Gas v. electric stoves: A chef and a kitchen designer weigh pros and cons

By Nihar Patel

Starting January 1, 2023, new LA residential and commercial buildings require all-electric, not gas, appliances. Photo by Shutterstock.

Gas or electric? Usually, this is a question about cars, but as of January 1, Angelenos may also be referring to kitchen stoves. The City Council passed an ordinance last year requiring new residential and commercial buildings to be all-electric. There are exceptions for restaurants and emergency facilities, but the prospect of no more cooking with gas reveals mixed feelings among Angelenos.

“The kiss of fire is a part of the flavor,” says Johneric Concordia, chef and owner of The Park’s Finest BBQ in Echo Park. “For example, [in] steak houses where you're able to sear a steak using a broiler, [and] Asian cuisine, using woks to cook.”

Those concerns are valid, says Steven Cooper, principal designer and owner of Cooper Pacific Kitchens in the Pacific Design Center. “The type of cooking does demand an open flame oftentimes. On the residential market, I think it's more about what we become used to, and what we're comfortable with.”

In addition to designing kitchens, shifting consumer perceptions to adapt to this new city ordinance is part of Cooper’s job. Cooper says despite the higher costs of electricity compared to gas, new electric stove technology like induction ranges actually may make cooking better.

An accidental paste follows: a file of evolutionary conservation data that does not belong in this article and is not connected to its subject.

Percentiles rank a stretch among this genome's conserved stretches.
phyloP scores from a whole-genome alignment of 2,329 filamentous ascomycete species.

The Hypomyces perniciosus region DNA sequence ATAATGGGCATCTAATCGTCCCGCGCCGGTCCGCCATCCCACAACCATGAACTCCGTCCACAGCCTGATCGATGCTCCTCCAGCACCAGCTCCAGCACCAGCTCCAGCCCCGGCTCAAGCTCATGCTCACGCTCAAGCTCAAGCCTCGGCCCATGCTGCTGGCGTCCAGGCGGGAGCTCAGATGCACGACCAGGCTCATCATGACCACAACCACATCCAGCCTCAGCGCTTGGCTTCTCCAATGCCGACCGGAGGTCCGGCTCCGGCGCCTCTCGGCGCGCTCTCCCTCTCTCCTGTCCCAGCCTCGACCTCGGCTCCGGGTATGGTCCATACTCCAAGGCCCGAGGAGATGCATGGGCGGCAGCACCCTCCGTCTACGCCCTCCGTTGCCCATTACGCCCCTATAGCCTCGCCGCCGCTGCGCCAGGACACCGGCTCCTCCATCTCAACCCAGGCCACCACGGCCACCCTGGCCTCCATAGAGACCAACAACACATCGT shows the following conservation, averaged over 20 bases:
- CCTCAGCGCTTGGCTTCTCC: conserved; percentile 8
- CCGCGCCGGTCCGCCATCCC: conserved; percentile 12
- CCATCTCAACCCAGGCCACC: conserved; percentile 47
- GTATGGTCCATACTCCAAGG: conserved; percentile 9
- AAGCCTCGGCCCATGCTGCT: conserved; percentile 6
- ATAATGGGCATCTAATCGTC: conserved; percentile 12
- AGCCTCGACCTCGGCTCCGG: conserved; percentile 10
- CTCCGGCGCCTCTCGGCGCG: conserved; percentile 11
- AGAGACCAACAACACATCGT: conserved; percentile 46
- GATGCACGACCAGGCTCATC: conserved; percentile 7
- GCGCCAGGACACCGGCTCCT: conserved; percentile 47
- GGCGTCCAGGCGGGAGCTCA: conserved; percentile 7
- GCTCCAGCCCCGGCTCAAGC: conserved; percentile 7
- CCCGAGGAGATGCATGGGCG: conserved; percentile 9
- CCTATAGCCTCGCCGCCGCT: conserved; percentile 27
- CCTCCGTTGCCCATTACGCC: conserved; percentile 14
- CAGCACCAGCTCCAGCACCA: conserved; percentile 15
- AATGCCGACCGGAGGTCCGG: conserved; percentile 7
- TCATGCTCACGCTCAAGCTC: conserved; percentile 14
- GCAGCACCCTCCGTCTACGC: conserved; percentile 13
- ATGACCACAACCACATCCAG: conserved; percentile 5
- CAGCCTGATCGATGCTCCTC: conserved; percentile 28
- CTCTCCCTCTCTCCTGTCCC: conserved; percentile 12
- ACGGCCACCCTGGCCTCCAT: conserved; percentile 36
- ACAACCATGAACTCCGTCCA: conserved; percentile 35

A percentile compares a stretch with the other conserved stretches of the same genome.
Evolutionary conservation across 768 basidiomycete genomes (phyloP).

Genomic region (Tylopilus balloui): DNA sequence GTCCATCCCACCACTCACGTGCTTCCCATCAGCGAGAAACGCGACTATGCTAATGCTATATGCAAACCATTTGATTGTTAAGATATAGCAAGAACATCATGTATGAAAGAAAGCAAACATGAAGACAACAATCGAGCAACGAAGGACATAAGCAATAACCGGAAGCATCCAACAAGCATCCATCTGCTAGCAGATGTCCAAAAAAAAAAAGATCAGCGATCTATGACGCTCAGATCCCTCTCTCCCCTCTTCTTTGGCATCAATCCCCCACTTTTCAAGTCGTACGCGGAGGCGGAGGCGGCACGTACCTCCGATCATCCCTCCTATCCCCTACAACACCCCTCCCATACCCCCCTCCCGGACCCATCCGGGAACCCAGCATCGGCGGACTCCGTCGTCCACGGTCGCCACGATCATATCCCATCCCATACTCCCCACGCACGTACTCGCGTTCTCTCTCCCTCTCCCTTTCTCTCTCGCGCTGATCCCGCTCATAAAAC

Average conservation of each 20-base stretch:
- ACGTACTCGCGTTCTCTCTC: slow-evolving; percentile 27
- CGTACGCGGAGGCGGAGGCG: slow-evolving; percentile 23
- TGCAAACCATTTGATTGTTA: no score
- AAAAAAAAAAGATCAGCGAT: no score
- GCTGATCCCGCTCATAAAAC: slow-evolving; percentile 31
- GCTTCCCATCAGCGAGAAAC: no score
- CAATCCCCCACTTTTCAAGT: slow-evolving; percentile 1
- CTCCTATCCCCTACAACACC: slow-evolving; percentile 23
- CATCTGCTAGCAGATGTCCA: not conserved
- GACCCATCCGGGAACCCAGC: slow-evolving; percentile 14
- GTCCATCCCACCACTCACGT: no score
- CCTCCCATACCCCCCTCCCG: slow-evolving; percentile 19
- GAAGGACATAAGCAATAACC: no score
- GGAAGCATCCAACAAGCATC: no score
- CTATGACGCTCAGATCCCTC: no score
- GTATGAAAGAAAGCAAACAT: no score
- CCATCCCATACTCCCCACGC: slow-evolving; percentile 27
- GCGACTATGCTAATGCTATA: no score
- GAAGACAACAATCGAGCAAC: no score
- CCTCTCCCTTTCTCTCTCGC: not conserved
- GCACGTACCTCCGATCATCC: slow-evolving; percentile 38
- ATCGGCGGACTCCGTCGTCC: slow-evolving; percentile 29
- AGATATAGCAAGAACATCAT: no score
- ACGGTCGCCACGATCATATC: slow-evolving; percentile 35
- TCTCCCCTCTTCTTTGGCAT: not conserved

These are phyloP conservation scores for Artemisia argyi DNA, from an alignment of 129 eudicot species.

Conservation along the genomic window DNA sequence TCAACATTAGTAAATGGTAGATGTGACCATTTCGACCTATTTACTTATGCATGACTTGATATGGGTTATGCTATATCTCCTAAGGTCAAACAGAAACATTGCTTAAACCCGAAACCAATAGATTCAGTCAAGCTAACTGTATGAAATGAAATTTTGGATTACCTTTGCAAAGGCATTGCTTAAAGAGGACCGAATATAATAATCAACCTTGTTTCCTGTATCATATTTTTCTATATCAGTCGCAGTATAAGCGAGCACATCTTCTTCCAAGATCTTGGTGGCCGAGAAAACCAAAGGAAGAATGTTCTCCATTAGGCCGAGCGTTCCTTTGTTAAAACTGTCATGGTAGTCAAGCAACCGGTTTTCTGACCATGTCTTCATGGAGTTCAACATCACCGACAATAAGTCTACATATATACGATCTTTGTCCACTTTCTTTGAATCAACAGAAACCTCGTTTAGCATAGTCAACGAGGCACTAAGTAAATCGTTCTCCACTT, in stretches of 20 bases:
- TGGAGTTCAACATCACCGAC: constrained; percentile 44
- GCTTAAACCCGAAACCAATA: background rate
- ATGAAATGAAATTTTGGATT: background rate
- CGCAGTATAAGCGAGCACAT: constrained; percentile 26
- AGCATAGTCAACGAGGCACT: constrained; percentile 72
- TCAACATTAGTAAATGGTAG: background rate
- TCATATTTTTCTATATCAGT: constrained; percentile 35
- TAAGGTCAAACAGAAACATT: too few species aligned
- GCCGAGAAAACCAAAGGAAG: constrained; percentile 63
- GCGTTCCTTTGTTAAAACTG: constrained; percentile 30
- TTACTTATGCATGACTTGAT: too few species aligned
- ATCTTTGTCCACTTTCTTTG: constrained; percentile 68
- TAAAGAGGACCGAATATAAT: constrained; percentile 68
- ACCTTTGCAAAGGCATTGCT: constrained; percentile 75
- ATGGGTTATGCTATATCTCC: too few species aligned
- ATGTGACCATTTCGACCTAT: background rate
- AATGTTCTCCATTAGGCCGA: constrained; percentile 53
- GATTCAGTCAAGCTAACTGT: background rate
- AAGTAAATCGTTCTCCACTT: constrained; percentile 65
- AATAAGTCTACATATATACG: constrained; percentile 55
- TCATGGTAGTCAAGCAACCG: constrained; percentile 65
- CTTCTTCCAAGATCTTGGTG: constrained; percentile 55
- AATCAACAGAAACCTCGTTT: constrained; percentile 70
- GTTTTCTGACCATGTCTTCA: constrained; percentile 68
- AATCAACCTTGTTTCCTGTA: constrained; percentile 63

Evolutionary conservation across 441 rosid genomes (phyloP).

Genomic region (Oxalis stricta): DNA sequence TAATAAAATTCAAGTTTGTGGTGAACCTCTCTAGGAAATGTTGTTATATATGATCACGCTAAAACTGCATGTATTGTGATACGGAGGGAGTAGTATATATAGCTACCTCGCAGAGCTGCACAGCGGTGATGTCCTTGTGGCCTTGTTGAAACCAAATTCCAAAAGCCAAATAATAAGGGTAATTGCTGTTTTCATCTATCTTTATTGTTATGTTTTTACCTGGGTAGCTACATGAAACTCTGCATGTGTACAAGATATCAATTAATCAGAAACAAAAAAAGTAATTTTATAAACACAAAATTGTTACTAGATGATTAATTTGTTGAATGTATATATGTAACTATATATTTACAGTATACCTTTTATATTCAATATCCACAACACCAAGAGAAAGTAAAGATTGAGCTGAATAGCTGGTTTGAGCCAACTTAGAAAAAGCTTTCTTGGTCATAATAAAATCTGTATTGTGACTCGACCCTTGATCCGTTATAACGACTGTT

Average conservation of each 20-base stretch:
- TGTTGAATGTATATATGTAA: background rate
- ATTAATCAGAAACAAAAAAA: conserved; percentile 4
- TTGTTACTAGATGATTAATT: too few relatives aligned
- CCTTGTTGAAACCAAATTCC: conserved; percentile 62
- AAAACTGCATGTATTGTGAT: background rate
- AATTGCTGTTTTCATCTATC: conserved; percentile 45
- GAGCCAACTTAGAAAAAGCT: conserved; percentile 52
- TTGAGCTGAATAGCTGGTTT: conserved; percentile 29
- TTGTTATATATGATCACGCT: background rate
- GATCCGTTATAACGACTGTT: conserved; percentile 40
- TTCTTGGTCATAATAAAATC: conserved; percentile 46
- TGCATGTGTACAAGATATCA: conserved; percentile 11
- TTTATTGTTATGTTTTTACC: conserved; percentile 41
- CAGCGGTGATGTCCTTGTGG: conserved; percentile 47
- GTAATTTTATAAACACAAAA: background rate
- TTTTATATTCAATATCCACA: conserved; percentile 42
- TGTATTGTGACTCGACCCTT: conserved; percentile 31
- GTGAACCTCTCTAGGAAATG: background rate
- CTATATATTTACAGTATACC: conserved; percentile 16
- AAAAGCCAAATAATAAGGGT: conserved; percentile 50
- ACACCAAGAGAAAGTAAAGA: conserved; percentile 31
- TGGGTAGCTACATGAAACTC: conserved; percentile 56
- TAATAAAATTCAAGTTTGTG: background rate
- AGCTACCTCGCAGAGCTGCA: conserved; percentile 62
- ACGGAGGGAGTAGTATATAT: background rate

“I think there is … a learning curve that's going to have to be adopted,” explains Cooper. “[But] from melting butter without burning it, to boiling water extremely fast … it’s a really good way and a very precise way to have control over your meal.”

Chef Concordia, who is most in control while he’s smoking meats over wood pellets at his BBQ restaurant, has used induction ranges before. But he cites wider concerns with the city making new construction all-electric.

“How do folks even have a chance to cook their food if there is no electricity available?” asks Concordia, recalling power outages that occurred in the neighborhood of his restaurant during this past summer’s heat wave. “We had to shut down operations, we had to get people out of the restaurant and safely home while the streets were blacked out. And that recurred multiple times the following week.”

One thing chefs and kitchen designers can agree on is the environmental benefits of using electric stoves over natural gas-burning ones, the most important being lower carbon dioxide emissions. But there are potential health benefits to not using gas-burning stoves as well.

“There's also a concern of indoor air pollution,” says Cooper. “Some of those emissions … our older homes were a little bit leaky. As the homes become more energy efficient, we're sealing them up more.”